I Don’t Fight MS. I Just Live With It.

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A few months ago, I came across a video of an interview with an elderly woman named Flossie Dickey. Flossie is celebrating her 110th birthday in the assisted living facility where she resides and the interviewer wants to know her secret to a long life. Flossie’s answer is priceless and it has stuck with me. You can view a clip from the video here.

Flossie’s advice: Don’t fight it. Just live it.

She also recommends taking lots of naps. Maybe that’s why  I like her so much. 😊

In all seriousness though, Flossie’s advice really resonated with me. It made me look at the whole MS thing in a new light. Right after my diagnosis, I joined several MS support groups on Facebook and I saw lots of people call themselves “MS Warriors” or say that they are “Fighting MS”. If that works for them, then I guess that’s a good thing but I don’t consider myself a warrior or feel like I’m battling anything. I have MS. I’m not fighting to overcome a curable disease. My body will never overcome this on its own. Realizing and accepting that was key for me.

As with most things in life, I have discovered that MS is a whole lot easier to live with if you just stop fighting it. My body knows what it needs and I can’t make it do something that it is unable to do. Take fatigue, for example. It’s my most bothersome symptom. It’s right there with me every single day, whether I have something fun and exciting to do or whether I need to do yard work or go grocery shopping. The fatigue doesn’t care what my schedule looks like. Although I take medication to help increase my energy levels, I also recognize that I will probably never be the person I was before MS. I can’t go all day, nonstop  on 4 hours of sleep and get up the next day and do it all over again. Instead, I organize my days and my life around my symptoms by Planning, Prioritizing, and Pacing. You can read more about that in my blog post on the topic here.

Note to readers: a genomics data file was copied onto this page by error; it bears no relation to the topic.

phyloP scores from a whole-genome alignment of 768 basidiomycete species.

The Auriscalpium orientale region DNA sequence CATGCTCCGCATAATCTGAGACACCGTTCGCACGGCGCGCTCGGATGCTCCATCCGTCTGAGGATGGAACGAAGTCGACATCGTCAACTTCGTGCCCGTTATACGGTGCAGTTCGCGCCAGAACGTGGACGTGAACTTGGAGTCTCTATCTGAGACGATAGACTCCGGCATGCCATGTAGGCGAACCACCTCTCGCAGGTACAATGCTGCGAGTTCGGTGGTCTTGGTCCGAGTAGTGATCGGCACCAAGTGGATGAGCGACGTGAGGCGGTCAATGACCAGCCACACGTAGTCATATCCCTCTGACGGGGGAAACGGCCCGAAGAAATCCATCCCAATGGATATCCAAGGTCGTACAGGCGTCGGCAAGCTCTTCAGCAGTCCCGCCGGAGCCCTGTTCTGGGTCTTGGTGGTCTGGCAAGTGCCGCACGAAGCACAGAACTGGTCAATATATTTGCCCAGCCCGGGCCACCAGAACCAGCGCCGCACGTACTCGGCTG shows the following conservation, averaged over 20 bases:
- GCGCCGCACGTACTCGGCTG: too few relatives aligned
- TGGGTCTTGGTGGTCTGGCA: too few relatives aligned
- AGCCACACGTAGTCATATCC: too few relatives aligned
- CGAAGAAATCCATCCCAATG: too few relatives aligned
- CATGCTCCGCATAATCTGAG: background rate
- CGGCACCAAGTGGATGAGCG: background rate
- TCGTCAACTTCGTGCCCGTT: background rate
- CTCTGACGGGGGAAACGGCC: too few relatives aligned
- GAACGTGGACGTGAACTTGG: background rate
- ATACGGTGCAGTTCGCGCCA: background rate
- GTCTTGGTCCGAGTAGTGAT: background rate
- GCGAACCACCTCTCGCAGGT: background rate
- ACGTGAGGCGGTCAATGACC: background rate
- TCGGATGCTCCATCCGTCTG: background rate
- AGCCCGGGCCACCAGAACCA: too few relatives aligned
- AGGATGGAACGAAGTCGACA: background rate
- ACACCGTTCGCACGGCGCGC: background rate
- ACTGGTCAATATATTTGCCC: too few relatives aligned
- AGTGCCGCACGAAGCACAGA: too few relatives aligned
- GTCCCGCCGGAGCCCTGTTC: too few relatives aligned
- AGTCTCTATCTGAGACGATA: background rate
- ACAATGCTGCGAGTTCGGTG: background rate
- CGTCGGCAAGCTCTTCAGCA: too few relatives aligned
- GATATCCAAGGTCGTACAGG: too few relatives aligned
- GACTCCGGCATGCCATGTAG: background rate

In short, I make sure that I get the rest that I need, that I don’t try to do too many things at once, and that I don’t do things I know will wear me out unless it’s totally necessary and I have the opportunity to rest afterwards. MS is weird. Symptoms that I had 6 months ago can suddenly return one day without much notice but more often than not, the return of symptoms or “flare up” is caused by either fatigue, illness (cold or flu), or infection (UTI, sinus, or upper respiratory). I have to pay attention to what my body is telling me that it needs or wants me to do and then I have to do it. If that means cutting a visit with a friend short or cancelling at the last minute, I do it. If it means breaking out the cane after a long day, I do it.

Whatever you’re facing, try to be more like Flossie. Don’t fight it. Just live it. You can watch the full video here. Cheers!

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